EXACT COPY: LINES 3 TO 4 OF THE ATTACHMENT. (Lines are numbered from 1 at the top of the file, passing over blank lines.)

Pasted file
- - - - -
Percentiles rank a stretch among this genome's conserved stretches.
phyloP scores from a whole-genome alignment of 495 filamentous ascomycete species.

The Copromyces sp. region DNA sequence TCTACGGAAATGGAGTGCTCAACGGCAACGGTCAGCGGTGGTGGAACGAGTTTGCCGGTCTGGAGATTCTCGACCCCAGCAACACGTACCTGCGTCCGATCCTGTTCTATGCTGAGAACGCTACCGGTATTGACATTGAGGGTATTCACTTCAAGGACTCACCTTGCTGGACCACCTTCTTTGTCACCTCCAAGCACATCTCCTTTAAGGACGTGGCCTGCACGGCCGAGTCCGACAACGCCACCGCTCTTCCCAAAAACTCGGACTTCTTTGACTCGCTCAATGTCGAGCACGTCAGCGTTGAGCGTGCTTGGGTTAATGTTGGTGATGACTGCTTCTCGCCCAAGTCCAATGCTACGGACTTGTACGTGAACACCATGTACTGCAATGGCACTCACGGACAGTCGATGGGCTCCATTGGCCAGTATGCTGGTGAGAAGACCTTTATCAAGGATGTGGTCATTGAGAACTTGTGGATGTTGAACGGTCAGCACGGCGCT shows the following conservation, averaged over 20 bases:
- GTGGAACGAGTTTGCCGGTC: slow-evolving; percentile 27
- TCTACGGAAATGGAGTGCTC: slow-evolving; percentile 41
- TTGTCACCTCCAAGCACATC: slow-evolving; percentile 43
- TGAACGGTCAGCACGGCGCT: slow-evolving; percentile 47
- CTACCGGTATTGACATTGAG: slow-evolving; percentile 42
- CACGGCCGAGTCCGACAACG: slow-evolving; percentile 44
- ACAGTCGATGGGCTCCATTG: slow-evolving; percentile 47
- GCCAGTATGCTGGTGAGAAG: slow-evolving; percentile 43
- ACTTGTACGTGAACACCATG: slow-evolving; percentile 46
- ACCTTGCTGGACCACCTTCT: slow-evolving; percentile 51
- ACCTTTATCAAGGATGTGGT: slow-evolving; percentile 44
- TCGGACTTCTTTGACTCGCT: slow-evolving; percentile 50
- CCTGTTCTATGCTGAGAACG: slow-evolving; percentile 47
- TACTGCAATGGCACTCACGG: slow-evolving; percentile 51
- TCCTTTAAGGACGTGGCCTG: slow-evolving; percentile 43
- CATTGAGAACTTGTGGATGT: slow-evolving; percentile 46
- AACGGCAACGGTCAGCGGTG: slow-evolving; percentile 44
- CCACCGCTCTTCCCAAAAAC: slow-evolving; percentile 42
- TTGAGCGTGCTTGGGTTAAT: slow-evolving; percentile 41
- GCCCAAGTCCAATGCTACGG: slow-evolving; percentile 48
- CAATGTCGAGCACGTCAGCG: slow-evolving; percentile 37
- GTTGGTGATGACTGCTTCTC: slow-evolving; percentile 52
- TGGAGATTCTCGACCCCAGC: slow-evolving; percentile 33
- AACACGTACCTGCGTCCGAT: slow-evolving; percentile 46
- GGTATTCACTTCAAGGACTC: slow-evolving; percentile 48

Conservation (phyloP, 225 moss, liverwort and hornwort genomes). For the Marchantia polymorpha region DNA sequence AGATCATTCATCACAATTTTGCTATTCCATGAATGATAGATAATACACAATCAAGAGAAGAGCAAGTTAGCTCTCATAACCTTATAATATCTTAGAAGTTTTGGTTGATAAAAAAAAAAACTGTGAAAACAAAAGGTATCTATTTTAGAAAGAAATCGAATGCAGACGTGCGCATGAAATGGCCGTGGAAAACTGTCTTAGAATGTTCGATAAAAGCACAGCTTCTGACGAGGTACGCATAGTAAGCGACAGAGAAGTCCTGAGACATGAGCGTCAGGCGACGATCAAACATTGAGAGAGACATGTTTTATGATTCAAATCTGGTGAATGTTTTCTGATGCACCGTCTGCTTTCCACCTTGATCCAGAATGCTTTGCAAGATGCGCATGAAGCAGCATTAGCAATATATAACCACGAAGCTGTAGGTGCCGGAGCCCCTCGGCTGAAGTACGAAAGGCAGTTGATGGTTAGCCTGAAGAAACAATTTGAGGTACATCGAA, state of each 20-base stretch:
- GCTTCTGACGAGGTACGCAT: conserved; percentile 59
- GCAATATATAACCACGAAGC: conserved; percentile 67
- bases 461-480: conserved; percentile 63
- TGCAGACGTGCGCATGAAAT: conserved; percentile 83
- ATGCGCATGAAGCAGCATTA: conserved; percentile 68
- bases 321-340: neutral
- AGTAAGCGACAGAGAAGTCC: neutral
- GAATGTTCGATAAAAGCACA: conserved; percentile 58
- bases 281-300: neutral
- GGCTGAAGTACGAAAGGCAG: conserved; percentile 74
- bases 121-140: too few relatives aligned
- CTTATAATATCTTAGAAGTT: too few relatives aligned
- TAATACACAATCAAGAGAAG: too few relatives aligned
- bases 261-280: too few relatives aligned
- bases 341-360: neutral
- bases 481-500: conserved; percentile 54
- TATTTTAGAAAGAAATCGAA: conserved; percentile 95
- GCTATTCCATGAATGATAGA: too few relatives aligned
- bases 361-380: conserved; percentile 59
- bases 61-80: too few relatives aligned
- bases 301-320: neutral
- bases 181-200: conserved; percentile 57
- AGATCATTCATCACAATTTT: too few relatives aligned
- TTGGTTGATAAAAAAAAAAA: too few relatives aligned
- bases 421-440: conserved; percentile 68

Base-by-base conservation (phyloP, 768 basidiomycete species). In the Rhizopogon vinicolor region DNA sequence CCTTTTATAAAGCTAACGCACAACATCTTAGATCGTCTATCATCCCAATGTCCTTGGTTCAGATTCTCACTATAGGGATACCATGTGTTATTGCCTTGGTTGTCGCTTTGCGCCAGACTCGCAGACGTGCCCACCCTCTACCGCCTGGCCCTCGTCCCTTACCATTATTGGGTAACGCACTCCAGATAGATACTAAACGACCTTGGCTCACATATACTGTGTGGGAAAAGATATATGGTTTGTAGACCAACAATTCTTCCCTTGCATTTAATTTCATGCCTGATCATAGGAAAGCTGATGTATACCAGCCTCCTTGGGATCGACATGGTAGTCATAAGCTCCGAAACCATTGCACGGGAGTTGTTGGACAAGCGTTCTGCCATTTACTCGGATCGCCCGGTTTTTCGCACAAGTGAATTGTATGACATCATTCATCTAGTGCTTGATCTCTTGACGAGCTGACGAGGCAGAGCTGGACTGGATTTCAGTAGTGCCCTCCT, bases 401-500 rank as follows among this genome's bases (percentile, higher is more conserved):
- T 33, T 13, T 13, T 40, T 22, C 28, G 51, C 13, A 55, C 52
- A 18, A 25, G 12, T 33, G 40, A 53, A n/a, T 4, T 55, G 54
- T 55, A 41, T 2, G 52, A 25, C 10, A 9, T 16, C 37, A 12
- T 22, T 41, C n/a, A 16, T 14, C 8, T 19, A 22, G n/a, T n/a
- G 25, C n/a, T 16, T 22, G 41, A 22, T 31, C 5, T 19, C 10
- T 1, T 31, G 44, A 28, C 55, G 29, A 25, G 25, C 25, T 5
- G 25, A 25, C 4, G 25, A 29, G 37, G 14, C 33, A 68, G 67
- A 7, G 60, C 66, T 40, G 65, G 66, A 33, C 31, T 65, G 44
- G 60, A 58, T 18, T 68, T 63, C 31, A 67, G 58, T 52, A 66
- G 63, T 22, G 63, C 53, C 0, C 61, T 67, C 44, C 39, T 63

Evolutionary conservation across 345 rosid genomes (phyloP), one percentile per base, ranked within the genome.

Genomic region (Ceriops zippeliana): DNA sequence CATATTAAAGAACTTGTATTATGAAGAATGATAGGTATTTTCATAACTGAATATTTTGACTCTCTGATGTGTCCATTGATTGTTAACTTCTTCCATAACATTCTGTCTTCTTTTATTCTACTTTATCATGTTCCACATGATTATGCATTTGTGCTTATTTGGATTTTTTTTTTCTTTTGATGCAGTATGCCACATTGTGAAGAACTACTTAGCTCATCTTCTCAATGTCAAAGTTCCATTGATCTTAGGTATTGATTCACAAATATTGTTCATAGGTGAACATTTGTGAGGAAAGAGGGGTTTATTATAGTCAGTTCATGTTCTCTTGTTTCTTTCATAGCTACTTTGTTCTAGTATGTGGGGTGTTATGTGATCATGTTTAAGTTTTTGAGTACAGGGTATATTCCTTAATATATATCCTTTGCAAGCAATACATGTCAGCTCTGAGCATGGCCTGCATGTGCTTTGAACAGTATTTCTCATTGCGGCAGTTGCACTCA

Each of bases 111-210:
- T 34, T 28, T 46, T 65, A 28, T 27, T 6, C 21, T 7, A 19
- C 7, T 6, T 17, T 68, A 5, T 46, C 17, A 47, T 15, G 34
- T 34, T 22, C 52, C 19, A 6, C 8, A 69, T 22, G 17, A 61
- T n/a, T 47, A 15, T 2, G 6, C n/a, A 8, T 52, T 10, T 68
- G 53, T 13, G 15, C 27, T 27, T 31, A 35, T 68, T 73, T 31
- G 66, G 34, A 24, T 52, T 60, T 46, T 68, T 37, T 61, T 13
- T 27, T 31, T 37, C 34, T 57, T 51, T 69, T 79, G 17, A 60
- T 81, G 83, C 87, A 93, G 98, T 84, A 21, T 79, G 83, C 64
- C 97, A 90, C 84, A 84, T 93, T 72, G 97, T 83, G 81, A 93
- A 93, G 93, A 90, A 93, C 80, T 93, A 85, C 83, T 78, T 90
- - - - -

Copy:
The Copromyces sp. region DNA sequence TCTACGGAAATGGAGTGCTCAACGGCAACGGTCAGCGGTGGTGGAACGAGTTTGCCGGTCTGGAGATTCTCGACCCCAGCAACACGTACCTGCGTCCGATCCTGTTCTATGCTGAGAACGCTACCGGTATTGACATTGAGGGTATTCACTTCAAGGACTCACCTTGCTGGACCACCTTCTTTGTCACCTCCAAGCACATCTCCTTTAAGGACGTGGCCTGCACGGCCGAGTCCGACAACGCCACCGCTCTTCCCAAAAACTCGGACTTCTTTGACTCGCTCAATGTCGAGCACGTCAGCGTTGAGCGTGCTTGGGTTAATGTTGGTGATGACTGCTTCTCGCCCAAGTCCAATGCTACGGACTTGTACGTGAACACCATGTACTGCAATGGCACTCACGGACAGTCGATGGGCTCCATTGGCCAGTATGCTGGTGAGAAGACCTTTATCAAGGATGTGGTCATTGAGAACTTGTGGATGTTGAACGGTCAGCACGGCGCT shows the following conservation, averaged over 20 bases:
- GTGGAACGAGTTTGCCGGTC: slow-evolving; percentile 27